Most of the whooper flock has arrived
For more information about whooping cranes, go to fws.gov/refuge/Aransas.
The whoopers took their time making the trek, but most of the flock has arrived at their winter home.
While Aransas National Wildlife Refuge officials have not released a count of the number of birds that have arrived in South Texas, most of the radio-tagged birds have arrived, according to a release issued by refuge officials.
Wade Harrell, the whooping crane coordinator for the refuge, said they won't have a preliminary estimate of the size of the flock until the next report is issued next month.
Refuge biologists conducted the first counting flight of the season Wednesday. Based on the first flight, the cranes appear to be evenly distributed from Lamar to south of Port O'Connor and the marsh conditions look good, according to the release.
The Whooping Crane Conservation Association reports that the flock has swelled to 300 birds counted at the Wood Buffalo National Park nesting grounds in Canada. This year, the flock has 34 juvenile birds, including two sets of twins, according to a release issued by the association. Whoopers usually lay 2 eggs, but normally only one baby crane survives, according to the National Wildlife Federation.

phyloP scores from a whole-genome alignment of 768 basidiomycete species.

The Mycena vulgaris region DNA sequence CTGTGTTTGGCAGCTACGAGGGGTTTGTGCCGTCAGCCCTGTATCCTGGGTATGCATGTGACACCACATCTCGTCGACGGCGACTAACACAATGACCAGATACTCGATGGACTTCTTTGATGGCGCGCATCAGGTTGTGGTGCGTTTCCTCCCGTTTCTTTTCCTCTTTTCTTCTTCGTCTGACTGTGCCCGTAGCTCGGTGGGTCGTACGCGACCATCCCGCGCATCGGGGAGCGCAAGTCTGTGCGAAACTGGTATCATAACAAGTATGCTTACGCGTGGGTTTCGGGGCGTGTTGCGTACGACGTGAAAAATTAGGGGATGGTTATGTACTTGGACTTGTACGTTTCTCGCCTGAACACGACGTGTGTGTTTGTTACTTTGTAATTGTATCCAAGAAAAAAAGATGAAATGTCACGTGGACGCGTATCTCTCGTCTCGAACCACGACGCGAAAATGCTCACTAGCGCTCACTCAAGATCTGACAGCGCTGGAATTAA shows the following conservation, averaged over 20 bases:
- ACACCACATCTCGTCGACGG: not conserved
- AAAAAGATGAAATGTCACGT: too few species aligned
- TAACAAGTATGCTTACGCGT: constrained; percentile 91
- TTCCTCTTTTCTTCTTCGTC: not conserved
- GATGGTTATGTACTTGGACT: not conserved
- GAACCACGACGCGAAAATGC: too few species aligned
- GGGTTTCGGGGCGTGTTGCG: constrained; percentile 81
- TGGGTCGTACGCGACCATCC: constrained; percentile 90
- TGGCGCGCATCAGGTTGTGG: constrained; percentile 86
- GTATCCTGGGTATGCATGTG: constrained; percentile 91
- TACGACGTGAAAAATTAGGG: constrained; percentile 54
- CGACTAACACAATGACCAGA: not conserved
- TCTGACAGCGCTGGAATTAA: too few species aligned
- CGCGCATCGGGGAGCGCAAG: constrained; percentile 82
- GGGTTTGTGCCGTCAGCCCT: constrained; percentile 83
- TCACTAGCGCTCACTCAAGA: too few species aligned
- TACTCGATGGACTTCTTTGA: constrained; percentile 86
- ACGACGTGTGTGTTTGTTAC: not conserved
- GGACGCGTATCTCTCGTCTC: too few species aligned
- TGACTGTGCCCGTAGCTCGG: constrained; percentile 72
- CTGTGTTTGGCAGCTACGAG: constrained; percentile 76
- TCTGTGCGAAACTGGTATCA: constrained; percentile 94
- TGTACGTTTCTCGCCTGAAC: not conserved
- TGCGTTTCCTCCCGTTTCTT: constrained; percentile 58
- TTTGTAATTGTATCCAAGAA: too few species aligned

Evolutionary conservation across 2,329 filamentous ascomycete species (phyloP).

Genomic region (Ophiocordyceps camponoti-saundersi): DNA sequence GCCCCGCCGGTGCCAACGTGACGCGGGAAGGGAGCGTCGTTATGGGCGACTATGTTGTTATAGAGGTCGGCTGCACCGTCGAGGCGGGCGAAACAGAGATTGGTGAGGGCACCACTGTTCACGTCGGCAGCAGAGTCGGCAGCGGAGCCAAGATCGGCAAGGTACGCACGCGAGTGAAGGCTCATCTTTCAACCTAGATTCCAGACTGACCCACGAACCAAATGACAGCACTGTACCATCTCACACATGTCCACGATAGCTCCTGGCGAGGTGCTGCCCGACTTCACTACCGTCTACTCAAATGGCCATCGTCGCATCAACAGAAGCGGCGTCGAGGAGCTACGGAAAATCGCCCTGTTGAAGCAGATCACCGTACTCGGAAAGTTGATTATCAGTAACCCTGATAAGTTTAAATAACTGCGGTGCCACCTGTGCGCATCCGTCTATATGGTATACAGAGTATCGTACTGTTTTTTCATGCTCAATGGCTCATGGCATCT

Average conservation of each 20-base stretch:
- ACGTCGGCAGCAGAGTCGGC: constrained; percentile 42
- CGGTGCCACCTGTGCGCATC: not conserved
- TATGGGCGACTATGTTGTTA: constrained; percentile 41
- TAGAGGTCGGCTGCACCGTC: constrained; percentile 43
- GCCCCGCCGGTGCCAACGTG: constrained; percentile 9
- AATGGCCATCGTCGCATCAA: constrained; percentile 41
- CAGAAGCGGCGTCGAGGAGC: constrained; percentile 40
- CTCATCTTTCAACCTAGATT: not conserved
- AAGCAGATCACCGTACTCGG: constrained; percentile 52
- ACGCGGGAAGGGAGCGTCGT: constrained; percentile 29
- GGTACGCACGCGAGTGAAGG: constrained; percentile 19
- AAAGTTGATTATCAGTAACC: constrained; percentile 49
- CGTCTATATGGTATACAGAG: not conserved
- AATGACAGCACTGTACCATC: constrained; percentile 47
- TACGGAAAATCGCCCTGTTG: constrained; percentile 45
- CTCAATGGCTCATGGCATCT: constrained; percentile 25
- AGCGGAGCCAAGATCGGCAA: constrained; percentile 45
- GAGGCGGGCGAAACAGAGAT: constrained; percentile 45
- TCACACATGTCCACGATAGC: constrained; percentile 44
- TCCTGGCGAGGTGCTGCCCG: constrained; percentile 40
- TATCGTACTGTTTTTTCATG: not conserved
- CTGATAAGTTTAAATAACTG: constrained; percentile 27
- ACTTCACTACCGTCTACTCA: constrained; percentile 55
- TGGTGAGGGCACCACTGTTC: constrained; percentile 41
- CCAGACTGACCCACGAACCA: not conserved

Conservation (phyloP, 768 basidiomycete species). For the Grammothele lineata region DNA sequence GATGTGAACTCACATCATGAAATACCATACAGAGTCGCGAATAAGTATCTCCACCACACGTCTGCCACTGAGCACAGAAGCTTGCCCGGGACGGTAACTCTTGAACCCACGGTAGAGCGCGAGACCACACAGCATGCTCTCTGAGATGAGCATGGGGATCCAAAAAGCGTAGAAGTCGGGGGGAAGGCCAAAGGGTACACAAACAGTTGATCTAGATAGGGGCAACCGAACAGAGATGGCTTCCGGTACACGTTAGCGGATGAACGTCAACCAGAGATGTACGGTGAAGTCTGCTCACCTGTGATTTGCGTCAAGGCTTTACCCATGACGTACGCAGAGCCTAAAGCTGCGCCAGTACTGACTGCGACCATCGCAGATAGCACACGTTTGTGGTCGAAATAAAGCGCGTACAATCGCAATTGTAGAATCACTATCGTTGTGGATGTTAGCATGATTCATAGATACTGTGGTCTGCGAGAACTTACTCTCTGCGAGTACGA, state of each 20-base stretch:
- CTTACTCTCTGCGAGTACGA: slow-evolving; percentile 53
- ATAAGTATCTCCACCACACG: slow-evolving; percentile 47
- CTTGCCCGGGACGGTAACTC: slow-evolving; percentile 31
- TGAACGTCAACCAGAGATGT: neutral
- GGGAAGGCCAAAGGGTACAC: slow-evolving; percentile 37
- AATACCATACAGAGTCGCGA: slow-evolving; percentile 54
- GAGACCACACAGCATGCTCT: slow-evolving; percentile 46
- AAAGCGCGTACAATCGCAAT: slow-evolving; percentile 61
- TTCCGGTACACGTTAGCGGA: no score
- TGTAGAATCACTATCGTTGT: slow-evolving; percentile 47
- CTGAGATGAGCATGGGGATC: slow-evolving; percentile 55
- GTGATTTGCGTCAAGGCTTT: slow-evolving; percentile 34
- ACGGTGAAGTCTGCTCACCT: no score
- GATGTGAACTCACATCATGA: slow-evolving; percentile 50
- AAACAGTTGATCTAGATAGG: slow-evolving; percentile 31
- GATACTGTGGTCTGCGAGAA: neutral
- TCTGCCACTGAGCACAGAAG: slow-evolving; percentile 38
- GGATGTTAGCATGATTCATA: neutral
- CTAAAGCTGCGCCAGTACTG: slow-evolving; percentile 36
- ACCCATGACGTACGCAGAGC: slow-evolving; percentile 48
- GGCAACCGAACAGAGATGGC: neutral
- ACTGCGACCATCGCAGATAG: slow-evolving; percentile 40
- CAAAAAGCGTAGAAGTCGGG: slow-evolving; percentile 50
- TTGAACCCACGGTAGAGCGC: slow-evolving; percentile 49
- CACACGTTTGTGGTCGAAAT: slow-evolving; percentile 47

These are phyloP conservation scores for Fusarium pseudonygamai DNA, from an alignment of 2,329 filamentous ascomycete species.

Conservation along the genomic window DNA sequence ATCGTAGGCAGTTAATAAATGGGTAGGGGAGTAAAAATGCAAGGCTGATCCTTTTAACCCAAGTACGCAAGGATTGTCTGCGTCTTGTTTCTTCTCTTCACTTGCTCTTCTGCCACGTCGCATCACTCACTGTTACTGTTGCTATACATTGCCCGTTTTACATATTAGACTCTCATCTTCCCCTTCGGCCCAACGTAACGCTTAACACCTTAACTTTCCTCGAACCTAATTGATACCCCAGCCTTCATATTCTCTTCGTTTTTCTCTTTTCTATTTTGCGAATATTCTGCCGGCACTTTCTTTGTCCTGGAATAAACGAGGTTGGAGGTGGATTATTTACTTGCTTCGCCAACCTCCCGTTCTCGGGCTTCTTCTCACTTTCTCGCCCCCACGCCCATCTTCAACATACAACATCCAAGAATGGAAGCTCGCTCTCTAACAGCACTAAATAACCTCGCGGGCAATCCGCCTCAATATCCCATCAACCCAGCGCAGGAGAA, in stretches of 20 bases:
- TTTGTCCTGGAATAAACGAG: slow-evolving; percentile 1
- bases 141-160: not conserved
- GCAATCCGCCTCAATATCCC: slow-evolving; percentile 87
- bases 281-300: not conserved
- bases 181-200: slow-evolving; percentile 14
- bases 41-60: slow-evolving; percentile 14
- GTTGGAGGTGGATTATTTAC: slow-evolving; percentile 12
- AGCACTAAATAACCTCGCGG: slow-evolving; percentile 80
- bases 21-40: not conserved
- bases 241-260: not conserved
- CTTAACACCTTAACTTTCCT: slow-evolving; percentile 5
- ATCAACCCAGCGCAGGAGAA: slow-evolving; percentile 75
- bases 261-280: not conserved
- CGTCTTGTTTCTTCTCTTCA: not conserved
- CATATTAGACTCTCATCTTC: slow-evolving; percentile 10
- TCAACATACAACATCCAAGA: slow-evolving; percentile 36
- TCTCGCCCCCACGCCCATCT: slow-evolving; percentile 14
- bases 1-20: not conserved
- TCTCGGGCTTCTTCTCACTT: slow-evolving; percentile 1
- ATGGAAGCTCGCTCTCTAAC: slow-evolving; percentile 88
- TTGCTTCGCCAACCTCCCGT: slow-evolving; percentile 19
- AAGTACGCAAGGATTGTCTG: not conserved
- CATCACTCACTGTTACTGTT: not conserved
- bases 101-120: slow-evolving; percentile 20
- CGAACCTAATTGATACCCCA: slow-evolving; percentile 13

Some cranes have been spotted at Granger Lake near Austin and some have been spotted in Oklahoma.
This flock, the last known naturally migrating whooping cranes in existence, has travelled between the Aransas National Wildlife Refuge and Wood Buffalo National Park in the Northwest Territories of Canada for thousands of years.
Milder winter conditions have led to a slower pace for the flock's annual migration.
The birds that have arrived already have been feeding on a plentiful wolfberry crop, according to the release. The blue crabs that the birds eat have also been reported in abundance in the area according to a survey conducted by refuge officials in September.